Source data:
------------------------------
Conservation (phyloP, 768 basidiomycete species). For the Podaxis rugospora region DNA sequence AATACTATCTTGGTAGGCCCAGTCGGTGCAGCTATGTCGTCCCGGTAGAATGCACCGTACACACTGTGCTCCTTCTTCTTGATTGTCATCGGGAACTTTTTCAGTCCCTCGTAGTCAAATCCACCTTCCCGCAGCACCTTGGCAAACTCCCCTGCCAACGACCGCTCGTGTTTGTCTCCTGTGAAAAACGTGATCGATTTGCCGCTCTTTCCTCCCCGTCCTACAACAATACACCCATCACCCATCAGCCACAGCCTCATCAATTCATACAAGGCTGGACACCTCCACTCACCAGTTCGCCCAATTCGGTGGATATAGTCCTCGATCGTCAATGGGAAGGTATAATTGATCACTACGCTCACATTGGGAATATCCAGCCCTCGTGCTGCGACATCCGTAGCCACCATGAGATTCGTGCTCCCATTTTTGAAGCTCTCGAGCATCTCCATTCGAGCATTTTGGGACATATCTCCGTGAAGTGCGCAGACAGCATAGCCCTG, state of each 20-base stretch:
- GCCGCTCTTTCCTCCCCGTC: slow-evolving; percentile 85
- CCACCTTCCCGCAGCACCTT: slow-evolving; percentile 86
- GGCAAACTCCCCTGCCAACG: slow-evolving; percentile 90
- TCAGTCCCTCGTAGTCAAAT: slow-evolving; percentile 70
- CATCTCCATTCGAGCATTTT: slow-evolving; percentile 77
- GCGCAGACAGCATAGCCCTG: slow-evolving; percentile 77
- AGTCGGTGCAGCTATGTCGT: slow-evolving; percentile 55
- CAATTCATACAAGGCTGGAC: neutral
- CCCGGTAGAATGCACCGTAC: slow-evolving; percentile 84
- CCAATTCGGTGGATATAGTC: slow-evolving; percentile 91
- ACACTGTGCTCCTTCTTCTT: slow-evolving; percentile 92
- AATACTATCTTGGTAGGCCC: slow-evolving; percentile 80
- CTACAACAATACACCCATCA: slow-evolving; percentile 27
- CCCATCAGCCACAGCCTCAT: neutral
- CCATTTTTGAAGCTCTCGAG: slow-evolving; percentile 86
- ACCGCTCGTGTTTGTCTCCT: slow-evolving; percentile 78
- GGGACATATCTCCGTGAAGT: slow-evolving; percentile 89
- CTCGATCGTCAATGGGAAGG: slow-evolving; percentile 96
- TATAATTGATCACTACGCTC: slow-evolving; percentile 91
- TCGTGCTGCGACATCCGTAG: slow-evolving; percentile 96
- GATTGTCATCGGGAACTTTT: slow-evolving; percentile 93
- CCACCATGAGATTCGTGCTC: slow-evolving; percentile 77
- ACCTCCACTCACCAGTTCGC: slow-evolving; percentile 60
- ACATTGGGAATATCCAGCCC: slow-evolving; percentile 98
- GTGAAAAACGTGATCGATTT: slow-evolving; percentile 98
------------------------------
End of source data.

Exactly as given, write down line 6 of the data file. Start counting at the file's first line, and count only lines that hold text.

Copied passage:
- CATCTCCATTCGAGCATTTT: slow-evolving; percentile 77